Hudson Valley Sends Five Lucky Students To Ireland
CONTACT: Jeff Foley (518) 629-8085
FOR RELEASE: Immediate, Tuesday, January 21, 2003
Five Hudson Valley Community College students and Capital Region residents recently found out they have the "luck o' the Irish." Thanks to two study-abroad programs, both of which are offered through Hudson Valley's affiliation with the College Consortium of International Studies, the following students are spending the spring 2003 term in Ireland: Alexander Boyce of Glenville; Thomas Lansing of Wynantskill; Katie Lasky of Troy; Nathan Snow of Burnt Hills; and Philip Weinman of Albany.
Boyce, Lasky and Weinman will leave on February 3 to study at the University of Limerick, which is located on the banks of the Shannon River and enjoys a national reputation for its Business, Engineering, Education and Humanities programs. The program at the University of Limerick will conclude in late May.
Lansing and Snow, meanwhile, left on January 9 to study at Maynooth College, which is about 15 miles from the center of Dublin in County Kildare. Maynooth College provides students with a comprehensive overview of the development and history of Irish society, culture, literature and the arts. Lansing and Snow's program will conclude in early May.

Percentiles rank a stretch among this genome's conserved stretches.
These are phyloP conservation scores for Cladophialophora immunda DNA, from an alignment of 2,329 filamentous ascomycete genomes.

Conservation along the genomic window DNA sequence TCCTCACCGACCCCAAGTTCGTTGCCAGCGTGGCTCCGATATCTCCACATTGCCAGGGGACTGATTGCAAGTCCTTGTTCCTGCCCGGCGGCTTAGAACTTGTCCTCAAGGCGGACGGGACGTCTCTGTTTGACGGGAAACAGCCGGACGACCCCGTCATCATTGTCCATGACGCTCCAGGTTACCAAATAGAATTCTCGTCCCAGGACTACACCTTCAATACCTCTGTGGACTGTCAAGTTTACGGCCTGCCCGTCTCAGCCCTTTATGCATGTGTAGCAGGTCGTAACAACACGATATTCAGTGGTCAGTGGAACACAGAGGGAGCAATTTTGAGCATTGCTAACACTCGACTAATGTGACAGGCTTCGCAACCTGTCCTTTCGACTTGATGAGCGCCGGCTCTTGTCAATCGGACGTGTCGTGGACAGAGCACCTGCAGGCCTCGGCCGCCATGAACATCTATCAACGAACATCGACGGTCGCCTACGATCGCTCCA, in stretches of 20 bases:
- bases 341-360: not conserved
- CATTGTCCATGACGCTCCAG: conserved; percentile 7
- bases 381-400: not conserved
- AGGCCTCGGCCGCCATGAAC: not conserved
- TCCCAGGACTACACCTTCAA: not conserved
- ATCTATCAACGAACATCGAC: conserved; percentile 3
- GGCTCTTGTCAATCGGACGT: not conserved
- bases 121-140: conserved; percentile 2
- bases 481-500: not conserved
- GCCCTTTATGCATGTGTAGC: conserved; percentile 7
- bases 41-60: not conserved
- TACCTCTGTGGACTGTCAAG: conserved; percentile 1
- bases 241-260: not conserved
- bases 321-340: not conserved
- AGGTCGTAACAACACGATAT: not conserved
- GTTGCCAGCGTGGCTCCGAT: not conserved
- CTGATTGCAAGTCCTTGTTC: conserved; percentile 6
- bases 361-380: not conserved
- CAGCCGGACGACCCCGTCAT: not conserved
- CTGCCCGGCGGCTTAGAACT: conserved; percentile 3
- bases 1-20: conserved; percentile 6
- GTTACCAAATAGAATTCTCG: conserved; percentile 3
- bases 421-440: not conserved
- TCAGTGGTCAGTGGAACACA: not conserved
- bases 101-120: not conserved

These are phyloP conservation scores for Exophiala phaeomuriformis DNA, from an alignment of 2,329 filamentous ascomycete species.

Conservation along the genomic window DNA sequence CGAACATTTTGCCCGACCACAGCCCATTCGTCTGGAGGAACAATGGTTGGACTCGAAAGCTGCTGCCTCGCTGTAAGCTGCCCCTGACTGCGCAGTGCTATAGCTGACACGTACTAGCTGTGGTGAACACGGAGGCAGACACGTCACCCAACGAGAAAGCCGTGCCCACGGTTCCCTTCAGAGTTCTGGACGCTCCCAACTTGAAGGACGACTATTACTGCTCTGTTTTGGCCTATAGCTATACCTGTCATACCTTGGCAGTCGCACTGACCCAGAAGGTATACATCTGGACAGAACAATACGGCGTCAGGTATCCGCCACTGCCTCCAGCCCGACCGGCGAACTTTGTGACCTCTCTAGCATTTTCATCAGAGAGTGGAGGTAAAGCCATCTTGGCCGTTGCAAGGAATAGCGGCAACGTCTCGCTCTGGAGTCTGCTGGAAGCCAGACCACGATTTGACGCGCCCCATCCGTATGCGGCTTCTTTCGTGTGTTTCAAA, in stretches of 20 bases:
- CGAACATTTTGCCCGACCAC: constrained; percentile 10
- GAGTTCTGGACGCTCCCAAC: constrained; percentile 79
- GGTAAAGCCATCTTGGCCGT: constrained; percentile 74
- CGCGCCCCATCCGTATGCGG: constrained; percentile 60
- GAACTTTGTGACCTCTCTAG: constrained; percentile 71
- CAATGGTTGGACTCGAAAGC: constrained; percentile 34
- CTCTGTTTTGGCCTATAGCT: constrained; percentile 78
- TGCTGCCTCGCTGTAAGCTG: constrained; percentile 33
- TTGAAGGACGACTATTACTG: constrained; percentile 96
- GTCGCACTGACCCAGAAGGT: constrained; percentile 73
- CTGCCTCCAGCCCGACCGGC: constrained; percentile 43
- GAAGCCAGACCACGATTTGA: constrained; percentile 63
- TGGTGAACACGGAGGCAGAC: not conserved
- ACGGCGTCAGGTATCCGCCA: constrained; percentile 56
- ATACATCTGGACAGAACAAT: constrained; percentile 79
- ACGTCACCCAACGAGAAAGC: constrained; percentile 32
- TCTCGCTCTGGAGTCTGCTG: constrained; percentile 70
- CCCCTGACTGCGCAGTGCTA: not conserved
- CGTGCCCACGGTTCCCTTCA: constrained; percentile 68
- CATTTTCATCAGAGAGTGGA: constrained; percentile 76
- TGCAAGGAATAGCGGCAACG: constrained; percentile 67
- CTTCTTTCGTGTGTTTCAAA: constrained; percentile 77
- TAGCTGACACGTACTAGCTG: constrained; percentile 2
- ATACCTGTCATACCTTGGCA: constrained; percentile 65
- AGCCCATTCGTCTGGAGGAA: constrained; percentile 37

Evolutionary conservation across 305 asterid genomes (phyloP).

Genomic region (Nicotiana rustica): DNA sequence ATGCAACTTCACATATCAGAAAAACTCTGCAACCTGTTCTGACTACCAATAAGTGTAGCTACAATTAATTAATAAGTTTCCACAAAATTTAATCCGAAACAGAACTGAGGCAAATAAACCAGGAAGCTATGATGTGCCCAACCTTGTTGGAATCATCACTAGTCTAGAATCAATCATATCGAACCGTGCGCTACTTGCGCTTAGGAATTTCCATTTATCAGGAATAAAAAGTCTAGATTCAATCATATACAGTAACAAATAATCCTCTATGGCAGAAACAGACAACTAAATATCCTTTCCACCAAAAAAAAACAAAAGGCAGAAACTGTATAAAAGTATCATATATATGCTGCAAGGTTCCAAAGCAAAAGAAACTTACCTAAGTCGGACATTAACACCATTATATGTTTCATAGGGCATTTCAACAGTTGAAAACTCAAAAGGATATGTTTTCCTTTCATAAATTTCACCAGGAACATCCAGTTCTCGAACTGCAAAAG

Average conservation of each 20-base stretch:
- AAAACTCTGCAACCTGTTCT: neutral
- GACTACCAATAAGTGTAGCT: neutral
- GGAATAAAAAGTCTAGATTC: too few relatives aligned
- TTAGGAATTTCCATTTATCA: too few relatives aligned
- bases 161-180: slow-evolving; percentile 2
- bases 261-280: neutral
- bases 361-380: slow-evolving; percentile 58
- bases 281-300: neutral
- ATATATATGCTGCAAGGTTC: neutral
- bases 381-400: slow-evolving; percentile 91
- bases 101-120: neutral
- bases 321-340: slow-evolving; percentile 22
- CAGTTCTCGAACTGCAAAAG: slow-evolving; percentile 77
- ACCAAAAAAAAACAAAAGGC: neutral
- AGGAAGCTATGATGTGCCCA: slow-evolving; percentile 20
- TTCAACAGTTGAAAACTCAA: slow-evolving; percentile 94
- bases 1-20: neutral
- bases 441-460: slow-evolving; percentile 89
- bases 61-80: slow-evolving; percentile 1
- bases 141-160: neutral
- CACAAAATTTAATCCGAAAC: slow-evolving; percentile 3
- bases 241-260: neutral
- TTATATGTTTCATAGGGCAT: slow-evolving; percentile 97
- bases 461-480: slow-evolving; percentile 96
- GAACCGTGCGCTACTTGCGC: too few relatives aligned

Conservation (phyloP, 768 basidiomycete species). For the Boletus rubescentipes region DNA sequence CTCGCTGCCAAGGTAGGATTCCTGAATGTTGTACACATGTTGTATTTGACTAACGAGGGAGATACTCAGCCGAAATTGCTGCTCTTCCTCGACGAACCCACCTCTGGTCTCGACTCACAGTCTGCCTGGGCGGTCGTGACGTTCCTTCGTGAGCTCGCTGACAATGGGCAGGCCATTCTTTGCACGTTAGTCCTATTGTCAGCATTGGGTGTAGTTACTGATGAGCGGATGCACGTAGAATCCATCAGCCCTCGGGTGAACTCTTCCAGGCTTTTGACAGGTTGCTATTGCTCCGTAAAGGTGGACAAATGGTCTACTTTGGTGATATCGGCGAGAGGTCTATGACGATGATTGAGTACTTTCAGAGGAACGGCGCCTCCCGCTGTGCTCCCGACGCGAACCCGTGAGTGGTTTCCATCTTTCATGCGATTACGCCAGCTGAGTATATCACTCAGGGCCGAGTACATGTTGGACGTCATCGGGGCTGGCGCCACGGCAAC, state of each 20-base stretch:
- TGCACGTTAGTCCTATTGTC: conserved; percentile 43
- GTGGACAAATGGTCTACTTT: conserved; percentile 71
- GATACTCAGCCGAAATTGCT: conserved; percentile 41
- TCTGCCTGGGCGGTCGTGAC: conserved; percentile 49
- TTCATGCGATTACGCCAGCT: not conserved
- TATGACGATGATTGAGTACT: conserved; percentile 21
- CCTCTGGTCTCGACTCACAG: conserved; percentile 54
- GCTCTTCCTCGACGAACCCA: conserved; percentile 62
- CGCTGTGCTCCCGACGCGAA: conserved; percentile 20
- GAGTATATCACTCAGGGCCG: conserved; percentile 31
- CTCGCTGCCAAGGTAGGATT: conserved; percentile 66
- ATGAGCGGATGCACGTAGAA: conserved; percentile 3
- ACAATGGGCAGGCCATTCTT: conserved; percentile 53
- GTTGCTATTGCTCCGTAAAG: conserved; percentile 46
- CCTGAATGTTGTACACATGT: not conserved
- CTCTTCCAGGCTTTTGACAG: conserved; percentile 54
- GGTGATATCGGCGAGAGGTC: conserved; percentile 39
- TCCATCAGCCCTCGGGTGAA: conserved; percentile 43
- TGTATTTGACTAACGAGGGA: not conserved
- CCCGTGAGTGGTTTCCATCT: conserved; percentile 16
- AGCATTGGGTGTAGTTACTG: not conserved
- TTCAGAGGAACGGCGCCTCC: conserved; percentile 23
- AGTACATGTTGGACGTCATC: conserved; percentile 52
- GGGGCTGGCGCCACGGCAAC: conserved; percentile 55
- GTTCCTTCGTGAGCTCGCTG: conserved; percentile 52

"I spoke to each of the students recently, and they're excited for different reasons," said Amy Gumaer, director of International Programs at Hudson Valley. "Alex Boyce is excited about meeting new people and experiencing a completely new culture. Philip Weinman spoke about how the program will help him become a history professor or a political analyst. Katie Lasky is looking forward to spending time with cousins who live in Limerick and taking ecology courses. Thomas Lansing was enthusiastic about getting in touch with his Irish roots and meeting relatives who live in Galway. And Nathan Snow talked about his plans to become an English teacher; he felt that studying in Ireland will expand his understanding of European and Irish literature."
For all of the students except Boyce, this Ireland trip marks their first time overseas. Boyce, Weinman and Snow plan to hook up for another international adventure when their study abroad programs conclude in May. The trio is planning to purchase Interrail passes and backpack across Europe before returning to the United States.
Students interested in taking advantage of Hudson Valley's study abroad programs should contact Amy Gumaer at firstname.lastname@example.org. They also can visit her in Hudson Valley's Language Lab office, which is located in room 112 of Brahan Hall.
Founded in 1953, Hudson Valley Community College offers more than 50 degree and certification programs in four academic divisions: Liberal Arts and Sciences; Engineering and Industrial Technologies; Health Sciences; and Business; as well as programs run through the Educational Opportunity Center offering certification programs in workforce and academic preparation. One of 30 community colleges in the State University of New York system, it has an enrollment of more than 11,000 students, and it is known as a leader in distance learning initiatives and worker retraining. Hudson Valley has graduated more than 55,000 students.